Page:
In their business explorations, TSR's owners and managers have been called upon to use many of the skills that are required to play Dungeons & Dragons. "I quit playing the game about two years ago to get some objectivity," says Kevin B. Blume, 30, chief operating officer."I love to play, but it wasn't that difficult to forego. Now I'm playing a much larger game called business. That's why we're intuitively good businessmen -- because games are a great way to learn."The second article, "Why TSR Hobbies Is So Profitable," includes an income statement for fiscal 1981, which reveal the company had net sales close to $10 million, which would have been a significant amount 30+ years ago.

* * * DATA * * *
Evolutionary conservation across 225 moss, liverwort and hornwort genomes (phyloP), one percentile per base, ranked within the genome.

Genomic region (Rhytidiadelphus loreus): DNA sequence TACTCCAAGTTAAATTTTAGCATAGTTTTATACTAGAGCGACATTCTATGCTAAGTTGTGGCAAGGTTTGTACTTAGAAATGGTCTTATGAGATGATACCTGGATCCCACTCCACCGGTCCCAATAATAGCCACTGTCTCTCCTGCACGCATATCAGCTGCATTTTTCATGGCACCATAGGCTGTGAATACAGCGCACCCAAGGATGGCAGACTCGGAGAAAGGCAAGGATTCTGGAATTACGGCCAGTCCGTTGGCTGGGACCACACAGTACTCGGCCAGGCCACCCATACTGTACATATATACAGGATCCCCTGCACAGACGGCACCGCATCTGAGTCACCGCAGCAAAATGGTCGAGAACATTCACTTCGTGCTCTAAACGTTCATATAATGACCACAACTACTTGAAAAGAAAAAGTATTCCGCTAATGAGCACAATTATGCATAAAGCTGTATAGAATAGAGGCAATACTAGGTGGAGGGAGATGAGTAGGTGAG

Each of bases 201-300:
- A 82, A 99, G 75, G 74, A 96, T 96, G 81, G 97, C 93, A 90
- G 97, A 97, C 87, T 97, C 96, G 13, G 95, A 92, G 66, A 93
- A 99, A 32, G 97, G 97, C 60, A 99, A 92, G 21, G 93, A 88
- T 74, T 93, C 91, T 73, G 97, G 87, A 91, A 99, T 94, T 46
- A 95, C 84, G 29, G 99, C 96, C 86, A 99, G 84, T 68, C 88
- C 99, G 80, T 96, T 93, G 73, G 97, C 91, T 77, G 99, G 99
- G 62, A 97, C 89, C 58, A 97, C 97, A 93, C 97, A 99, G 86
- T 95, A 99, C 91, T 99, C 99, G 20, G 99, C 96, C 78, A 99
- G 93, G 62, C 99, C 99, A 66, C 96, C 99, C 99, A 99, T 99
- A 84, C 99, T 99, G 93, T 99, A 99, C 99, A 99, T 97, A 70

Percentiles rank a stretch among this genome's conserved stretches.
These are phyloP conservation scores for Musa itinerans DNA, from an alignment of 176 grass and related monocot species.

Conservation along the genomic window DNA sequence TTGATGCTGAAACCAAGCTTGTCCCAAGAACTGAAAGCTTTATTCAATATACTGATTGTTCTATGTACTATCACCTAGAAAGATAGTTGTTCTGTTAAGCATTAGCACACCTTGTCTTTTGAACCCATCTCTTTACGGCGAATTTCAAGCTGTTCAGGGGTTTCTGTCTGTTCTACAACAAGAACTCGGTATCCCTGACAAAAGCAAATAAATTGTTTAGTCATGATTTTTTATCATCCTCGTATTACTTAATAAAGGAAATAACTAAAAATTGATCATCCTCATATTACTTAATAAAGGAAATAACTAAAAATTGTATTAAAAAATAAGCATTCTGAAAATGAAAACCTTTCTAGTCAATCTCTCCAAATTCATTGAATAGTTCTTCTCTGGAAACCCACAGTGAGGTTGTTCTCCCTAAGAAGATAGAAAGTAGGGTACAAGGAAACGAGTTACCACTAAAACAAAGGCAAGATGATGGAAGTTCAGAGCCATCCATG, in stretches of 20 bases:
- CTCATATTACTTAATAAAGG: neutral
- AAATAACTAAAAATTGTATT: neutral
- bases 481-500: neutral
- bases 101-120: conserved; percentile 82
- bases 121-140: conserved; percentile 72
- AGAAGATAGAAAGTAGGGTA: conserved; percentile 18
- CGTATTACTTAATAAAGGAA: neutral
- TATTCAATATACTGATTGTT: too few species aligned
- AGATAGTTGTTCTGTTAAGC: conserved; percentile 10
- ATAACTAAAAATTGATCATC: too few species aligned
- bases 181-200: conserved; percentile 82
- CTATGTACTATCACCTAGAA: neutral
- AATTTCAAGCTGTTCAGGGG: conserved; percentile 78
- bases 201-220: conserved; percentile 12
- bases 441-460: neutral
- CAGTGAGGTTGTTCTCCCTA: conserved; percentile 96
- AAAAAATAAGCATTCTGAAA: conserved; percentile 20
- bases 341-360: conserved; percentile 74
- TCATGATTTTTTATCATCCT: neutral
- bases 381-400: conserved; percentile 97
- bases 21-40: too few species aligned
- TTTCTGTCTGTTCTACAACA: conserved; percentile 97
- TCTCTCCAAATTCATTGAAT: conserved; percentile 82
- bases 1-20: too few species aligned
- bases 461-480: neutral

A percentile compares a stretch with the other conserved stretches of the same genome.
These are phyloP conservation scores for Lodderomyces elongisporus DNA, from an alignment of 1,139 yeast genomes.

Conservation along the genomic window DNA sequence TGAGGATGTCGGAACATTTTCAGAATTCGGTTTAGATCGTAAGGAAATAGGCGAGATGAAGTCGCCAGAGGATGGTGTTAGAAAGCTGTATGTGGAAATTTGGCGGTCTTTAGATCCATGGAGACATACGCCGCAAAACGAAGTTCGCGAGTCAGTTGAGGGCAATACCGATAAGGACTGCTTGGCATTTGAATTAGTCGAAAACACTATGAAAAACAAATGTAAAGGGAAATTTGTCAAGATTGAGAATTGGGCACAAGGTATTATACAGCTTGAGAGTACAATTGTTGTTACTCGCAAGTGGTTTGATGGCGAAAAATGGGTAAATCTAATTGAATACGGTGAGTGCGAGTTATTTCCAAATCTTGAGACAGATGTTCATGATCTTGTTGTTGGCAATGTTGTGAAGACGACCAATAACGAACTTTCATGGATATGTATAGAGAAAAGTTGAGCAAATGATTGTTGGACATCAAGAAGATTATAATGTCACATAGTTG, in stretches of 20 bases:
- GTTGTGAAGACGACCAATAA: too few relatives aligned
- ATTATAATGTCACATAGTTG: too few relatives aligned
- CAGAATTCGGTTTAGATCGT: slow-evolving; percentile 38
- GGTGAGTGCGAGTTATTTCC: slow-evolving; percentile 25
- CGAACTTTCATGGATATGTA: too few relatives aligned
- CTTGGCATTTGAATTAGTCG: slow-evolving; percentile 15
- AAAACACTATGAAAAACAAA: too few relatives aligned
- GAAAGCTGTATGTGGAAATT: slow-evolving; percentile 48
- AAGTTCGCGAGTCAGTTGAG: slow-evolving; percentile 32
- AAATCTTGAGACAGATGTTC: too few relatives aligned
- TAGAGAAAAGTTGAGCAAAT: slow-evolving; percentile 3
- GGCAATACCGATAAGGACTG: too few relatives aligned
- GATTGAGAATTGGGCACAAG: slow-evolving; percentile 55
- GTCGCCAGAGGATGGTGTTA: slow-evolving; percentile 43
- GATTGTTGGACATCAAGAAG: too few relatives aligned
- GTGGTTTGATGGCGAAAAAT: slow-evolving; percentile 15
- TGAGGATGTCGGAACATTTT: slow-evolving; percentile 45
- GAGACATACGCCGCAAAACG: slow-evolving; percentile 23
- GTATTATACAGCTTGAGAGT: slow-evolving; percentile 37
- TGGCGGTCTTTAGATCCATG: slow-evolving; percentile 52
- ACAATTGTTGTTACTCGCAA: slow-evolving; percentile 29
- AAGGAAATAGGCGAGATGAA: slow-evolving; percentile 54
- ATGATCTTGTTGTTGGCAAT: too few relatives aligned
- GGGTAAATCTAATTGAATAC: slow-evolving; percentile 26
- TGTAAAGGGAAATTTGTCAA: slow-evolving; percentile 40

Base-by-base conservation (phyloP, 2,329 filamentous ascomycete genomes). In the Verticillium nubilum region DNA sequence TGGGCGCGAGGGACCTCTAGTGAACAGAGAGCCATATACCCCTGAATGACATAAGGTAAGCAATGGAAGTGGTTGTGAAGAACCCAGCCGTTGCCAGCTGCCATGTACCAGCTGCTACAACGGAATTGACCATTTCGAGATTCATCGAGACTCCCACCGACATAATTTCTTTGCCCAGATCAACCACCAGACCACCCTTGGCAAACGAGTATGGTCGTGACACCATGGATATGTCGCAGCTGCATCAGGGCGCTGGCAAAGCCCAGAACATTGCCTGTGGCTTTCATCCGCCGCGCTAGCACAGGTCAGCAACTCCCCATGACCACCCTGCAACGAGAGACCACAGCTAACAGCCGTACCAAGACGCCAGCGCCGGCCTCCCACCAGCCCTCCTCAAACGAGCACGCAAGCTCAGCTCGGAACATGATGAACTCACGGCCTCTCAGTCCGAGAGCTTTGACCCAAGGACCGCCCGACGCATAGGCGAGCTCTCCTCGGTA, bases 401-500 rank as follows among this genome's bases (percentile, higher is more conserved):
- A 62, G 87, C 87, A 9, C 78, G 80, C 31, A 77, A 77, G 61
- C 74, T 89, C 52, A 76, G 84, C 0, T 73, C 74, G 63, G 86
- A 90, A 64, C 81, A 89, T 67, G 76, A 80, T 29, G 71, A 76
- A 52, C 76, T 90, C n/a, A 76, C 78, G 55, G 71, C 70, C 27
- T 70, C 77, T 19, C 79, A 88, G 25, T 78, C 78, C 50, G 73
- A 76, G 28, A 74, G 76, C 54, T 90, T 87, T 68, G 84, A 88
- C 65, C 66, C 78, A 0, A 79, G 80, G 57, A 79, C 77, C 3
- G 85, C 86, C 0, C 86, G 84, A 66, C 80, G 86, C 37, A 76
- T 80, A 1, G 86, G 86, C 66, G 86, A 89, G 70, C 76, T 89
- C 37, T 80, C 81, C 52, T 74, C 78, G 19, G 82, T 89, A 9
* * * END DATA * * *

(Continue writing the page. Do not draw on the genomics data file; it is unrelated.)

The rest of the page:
The articles are short and filled with self-congratulatory puffery on the part of TSR (there's no mention whatsoever of Dave Arneson, for example), but, even so, it's fascinating stuff, not least because it was written as the company was still riding high. However, it wouldn't be very many years in the future before the company's fortunes were quite different, posting a net loss in revenue and having to lay off large numbers of its staff.